EU ruling targets search engine links
Q: What was the ruling?
A: The European Court of Justice, the closest thing the European Union has to the Supreme Court in the U.S., ruled that Google and other search engines must respond to user requests to remove links to personal information that turn up in searches of their name. It did not say Google must remove all such links, just that people can make a complaint which Google and its peers in the world of Internet search have to answer. The Luxembourg-based court said an individual’s right to privacy has to be weighed against the public’s interest in accessing information.
Q: What prompted the case?
A: The case began with a Spaniard seeking to have outdated information about himself removed from the Internet. In 2010, Mario Costeja asked for the removal of links to a 1998 newspaper notice that his property was due to be auctioned because of an unpaid debt. Google protested, saying it should not have to censor links to legal and publicly available information. A top Spanish court asked the European court for an interpretation of how European privacy law applies to search engine results, and got a broader ruling than it had asked for.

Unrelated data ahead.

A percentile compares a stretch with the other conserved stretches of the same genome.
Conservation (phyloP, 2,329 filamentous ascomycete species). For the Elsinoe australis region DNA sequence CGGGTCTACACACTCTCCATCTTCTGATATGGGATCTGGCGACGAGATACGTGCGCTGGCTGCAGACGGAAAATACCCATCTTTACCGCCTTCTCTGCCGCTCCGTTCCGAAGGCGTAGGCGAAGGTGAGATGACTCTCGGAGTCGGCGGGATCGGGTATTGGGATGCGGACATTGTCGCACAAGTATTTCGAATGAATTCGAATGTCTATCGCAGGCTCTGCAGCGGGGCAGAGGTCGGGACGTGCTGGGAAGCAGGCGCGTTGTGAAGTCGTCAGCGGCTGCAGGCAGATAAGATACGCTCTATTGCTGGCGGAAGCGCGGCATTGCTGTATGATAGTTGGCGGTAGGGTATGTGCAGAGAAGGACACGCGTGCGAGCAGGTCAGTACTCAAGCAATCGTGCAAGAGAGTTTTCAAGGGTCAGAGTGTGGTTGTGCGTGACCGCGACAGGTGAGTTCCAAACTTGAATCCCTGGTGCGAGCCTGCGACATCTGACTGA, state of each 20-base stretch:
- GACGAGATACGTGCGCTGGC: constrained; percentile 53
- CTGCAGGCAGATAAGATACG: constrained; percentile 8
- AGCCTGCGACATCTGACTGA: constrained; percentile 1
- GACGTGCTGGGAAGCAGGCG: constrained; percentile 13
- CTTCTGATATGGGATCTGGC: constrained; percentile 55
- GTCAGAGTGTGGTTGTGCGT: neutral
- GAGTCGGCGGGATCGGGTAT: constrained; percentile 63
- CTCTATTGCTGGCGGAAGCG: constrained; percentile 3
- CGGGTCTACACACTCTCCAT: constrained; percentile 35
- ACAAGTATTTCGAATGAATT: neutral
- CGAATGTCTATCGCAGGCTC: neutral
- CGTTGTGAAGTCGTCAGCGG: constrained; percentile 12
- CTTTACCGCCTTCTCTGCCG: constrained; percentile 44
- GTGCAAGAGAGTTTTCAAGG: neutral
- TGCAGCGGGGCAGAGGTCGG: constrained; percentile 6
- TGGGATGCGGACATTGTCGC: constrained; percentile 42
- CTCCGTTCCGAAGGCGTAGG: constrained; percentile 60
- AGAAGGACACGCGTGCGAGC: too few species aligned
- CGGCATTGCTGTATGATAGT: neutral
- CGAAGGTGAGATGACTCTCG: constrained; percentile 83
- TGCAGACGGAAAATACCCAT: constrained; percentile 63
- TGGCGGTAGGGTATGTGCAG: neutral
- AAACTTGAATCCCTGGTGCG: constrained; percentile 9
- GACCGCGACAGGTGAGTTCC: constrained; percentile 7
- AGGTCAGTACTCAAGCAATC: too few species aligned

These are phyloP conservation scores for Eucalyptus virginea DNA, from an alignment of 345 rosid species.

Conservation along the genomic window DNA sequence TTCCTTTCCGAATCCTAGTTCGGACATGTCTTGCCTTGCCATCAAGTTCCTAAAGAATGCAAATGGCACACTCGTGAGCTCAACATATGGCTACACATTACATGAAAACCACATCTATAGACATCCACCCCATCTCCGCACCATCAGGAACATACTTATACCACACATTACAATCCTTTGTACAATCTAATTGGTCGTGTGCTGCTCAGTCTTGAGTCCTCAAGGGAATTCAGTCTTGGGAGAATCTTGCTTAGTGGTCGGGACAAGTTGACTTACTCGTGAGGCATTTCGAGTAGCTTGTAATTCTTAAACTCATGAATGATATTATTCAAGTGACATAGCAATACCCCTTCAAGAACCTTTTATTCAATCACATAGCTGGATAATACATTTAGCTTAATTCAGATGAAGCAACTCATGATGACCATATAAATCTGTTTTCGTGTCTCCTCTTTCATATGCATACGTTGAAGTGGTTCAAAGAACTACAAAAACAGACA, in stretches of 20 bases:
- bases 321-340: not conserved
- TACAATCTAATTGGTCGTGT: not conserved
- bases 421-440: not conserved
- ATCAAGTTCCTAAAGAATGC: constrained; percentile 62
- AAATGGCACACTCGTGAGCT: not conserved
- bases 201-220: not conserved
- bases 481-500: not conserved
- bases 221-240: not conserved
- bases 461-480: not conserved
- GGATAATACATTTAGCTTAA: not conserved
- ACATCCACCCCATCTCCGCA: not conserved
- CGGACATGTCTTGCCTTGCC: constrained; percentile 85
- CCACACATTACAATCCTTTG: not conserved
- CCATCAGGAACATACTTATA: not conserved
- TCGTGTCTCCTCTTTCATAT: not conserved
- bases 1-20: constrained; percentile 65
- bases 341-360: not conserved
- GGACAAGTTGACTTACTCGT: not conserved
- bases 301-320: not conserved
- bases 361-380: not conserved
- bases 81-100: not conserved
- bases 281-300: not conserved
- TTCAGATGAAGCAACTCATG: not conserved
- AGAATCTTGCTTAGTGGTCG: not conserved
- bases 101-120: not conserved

Q: What is the impact?
A: The immediate impact will be on 200 cases pending in the Spanish courts, which will now be decided in light of the European ruling. Any similar European cases could be impacted by Tuesday’s ruling, too. There is also now a real potential that many more European citizens will exercise the right to challenge search engine results for their name.
Q: Who is affected?
boldA: The court’s ruling applies to European Union citizens. It is not clear how Google will implement the ruling, since its search engine is geared to weigh links, not examine content. Google said it will need time to analyze the implications.